When anyone brings up Northland, the first thing that comes to mind is sophomore goaltender Bo Storozuk. As a freshman last season, Storozuk finished with 1,032 saves, the third highest single-season total in NCAA Division III history.

Though winless on the season, Storozuk maintained a save percentage of over .900 until the final few weeks of the season. While not normally considered stellar, it should be noted he was facing upwards of 50 shots per night.

Though he hinted at the possibility of some goaltender competition, Lumberjack head coach Steve Fabiilli expects Storozuk to once again lead the way.

“Our goalie position will be very important for our success,” he said. “Bo was a work horse for us last year and I expect him to be even more solid for us this season.”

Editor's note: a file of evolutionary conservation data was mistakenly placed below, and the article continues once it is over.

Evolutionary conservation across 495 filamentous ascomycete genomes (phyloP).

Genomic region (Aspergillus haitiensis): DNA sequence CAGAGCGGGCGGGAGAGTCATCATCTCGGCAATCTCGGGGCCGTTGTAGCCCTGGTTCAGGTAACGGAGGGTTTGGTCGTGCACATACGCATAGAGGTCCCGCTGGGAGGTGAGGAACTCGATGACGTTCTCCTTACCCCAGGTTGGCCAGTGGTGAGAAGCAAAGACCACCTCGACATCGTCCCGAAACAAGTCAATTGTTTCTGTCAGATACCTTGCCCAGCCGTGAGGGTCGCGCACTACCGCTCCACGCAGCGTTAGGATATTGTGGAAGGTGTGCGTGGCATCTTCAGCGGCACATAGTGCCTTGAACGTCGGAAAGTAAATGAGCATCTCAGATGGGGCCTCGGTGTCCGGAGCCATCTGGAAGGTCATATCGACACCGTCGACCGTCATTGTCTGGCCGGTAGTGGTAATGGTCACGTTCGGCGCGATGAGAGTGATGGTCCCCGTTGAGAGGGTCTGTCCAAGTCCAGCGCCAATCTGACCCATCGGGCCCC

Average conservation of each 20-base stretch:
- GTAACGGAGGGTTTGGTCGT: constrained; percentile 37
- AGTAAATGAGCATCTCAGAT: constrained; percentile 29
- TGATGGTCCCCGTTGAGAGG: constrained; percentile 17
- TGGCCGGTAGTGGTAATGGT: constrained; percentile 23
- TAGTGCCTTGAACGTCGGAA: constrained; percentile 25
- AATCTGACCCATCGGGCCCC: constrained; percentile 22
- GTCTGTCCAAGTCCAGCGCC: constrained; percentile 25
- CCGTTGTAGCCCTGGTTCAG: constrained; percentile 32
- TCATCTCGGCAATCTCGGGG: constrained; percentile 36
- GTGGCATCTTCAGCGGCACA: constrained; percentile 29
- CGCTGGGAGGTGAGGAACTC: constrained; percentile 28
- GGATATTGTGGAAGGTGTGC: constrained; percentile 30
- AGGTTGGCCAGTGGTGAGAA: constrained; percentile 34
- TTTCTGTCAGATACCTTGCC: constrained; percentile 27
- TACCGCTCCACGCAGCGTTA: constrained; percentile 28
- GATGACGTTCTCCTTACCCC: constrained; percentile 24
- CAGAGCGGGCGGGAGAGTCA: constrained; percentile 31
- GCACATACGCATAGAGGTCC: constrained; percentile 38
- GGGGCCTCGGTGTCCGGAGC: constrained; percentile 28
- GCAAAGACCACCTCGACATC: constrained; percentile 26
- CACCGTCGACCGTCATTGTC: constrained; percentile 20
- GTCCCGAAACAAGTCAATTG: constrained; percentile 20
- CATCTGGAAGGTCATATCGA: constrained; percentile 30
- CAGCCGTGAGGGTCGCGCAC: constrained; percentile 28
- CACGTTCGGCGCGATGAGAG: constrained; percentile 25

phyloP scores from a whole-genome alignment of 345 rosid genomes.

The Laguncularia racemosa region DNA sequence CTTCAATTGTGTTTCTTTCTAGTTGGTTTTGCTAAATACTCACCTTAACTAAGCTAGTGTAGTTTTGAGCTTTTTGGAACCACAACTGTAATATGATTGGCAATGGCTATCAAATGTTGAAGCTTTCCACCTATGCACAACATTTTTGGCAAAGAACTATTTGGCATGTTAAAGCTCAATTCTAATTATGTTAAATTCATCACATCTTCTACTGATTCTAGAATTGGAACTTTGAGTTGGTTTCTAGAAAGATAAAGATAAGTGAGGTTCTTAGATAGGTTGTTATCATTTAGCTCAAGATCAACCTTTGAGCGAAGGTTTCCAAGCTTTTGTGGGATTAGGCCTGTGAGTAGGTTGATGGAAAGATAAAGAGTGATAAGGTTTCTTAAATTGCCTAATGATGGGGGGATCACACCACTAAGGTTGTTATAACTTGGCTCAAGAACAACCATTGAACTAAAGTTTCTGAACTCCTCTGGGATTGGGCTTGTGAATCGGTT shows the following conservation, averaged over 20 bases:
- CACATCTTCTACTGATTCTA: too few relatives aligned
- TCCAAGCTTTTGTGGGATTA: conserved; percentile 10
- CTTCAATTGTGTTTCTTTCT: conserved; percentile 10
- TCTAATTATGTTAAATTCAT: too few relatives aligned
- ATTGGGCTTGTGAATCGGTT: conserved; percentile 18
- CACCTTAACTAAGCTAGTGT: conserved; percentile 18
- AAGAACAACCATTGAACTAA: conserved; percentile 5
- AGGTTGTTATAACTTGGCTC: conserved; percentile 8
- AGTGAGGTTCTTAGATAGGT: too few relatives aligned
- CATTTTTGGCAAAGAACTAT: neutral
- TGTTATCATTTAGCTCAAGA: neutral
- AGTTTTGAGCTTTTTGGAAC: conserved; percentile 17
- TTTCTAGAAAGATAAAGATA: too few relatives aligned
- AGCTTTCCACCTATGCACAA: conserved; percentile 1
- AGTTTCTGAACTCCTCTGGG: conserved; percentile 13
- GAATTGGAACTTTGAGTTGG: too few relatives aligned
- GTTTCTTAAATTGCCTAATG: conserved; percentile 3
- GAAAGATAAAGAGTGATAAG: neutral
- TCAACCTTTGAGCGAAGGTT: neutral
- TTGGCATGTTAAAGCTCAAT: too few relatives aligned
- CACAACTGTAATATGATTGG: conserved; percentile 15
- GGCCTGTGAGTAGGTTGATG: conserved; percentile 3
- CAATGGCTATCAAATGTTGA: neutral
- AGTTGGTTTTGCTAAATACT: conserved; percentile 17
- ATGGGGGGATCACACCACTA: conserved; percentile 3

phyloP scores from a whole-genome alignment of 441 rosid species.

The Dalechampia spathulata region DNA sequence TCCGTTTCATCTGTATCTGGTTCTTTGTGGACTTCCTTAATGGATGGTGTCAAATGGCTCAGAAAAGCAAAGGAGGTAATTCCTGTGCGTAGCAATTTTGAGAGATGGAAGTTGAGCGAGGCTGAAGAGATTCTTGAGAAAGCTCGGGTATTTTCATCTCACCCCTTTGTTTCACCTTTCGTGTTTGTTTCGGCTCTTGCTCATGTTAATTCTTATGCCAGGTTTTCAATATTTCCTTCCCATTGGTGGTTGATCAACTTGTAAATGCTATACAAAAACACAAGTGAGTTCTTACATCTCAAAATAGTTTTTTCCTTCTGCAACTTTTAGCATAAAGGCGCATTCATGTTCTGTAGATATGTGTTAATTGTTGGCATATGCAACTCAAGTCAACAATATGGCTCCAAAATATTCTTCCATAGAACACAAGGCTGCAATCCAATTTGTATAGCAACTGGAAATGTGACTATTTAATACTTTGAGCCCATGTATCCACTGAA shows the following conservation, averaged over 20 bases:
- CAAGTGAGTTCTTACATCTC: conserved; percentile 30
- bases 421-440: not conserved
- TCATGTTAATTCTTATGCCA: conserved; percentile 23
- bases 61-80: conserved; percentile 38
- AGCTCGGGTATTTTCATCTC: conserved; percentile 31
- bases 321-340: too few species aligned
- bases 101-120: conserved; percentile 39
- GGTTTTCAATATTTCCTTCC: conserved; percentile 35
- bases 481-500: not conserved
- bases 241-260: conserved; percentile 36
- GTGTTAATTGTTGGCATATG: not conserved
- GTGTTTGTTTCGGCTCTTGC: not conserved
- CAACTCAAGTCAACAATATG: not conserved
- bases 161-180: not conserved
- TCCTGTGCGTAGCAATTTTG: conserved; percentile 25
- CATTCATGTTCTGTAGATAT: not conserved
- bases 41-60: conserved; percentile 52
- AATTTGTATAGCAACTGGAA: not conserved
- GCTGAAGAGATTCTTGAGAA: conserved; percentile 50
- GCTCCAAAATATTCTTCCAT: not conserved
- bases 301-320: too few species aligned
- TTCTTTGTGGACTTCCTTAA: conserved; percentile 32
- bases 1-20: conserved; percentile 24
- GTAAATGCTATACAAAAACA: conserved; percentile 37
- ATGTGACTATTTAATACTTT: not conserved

If Northland seeks to improve on a winless season, Storozuk will be vital to a team that only features three upperclassmen. Entering his third season at the helm, Fabiilli expects the youth his team to pay off in the long run, though he admits there may be some bumps along the way.

“With a young team, mistakes will happen, the freshmen will have to adjust to college hockey and our sophomores will have to continue to adjust.”

He added, “I expect major contributions from all of our freshmen, I think we have a talented group who came in and they will be looked upon to make key contributions to this hockey program.”

Among the freshman Fabiilli expects quality offense from are a septet of forwards in Kent Lillejord, Ray Tremblay, Tony Huberty, Nick Matson, Chad Moore, Shaun Newman, and Rick Delecke.

“They were brought in to help us produce more offense and I expect them to have a very successful year.”